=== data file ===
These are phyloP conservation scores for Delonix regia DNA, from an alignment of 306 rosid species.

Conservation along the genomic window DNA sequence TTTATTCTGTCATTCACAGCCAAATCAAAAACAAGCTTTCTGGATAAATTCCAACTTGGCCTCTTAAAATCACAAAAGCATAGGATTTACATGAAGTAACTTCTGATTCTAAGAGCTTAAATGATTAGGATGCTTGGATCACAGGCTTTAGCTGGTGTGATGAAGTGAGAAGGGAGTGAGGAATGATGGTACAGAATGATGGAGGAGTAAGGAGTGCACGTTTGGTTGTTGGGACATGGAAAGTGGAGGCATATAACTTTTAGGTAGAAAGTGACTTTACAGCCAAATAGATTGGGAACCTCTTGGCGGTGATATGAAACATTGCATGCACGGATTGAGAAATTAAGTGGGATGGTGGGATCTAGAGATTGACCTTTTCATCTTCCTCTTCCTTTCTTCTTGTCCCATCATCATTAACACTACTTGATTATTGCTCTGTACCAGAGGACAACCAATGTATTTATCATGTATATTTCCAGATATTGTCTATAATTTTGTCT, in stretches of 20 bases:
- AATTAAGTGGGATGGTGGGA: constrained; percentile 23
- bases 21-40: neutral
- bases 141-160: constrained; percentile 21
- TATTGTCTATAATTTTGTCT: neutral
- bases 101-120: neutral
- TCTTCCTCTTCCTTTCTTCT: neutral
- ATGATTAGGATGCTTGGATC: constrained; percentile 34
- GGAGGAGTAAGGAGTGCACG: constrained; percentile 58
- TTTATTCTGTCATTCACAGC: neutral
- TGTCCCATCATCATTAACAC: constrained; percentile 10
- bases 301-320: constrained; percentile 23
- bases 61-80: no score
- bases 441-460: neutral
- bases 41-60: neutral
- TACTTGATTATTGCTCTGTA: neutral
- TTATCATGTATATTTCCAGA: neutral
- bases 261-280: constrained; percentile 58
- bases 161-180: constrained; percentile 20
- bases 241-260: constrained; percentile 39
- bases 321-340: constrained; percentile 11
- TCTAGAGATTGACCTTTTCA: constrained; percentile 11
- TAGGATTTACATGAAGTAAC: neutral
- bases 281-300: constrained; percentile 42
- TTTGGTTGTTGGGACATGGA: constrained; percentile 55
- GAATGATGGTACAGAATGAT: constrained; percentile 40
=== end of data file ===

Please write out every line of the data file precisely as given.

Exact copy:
These are phyloP conservation scores for Delonix regia DNA, from an alignment of 306 rosid species.

Conservation along the genomic window DNA sequence TTTATTCTGTCATTCACAGCCAAATCAAAAACAAGCTTTCTGGATAAATTCCAACTTGGCCTCTTAAAATCACAAAAGCATAGGATTTACATGAAGTAACTTCTGATTCTAAGAGCTTAAATGATTAGGATGCTTGGATCACAGGCTTTAGCTGGTGTGATGAAGTGAGAAGGGAGTGAGGAATGATGGTACAGAATGATGGAGGAGTAAGGAGTGCACGTTTGGTTGTTGGGACATGGAAAGTGGAGGCATATAACTTTTAGGTAGAAAGTGACTTTACAGCCAAATAGATTGGGAACCTCTTGGCGGTGATATGAAACATTGCATGCACGGATTGAGAAATTAAGTGGGATGGTGGGATCTAGAGATTGACCTTTTCATCTTCCTCTTCCTTTCTTCTTGTCCCATCATCATTAACACTACTTGATTATTGCTCTGTACCAGAGGACAACCAATGTATTTATCATGTATATTTCCAGATATTGTCTATAATTTTGTCT, in stretches of 20 bases:
- AATTAAGTGGGATGGTGGGA: constrained; percentile 23
- bases 21-40: neutral
- bases 141-160: constrained; percentile 21
- TATTGTCTATAATTTTGTCT: neutral
- bases 101-120: neutral
- TCTTCCTCTTCCTTTCTTCT: neutral
- ATGATTAGGATGCTTGGATC: constrained; percentile 34
- GGAGGAGTAAGGAGTGCACG: constrained; percentile 58
- TTTATTCTGTCATTCACAGC: neutral
- TGTCCCATCATCATTAACAC: constrained; percentile 10
- bases 301-320: constrained; percentile 23
- bases 61-80: no score
- bases 441-460: neutral
- bases 41-60: neutral
- TACTTGATTATTGCTCTGTA: neutral
- TTATCATGTATATTTCCAGA: neutral
- bases 261-280: constrained; percentile 58
- bases 161-180: constrained; percentile 20
- bases 241-260: constrained; percentile 39
- bases 321-340: constrained; percentile 11
- TCTAGAGATTGACCTTTTCA: constrained; percentile 11
- TAGGATTTACATGAAGTAAC: neutral
- bases 281-300: constrained; percentile 42
- TTTGGTTGTTGGGACATGGA: constrained; percentile 55
- GAATGATGGTACAGAATGAT: constrained; percentile 40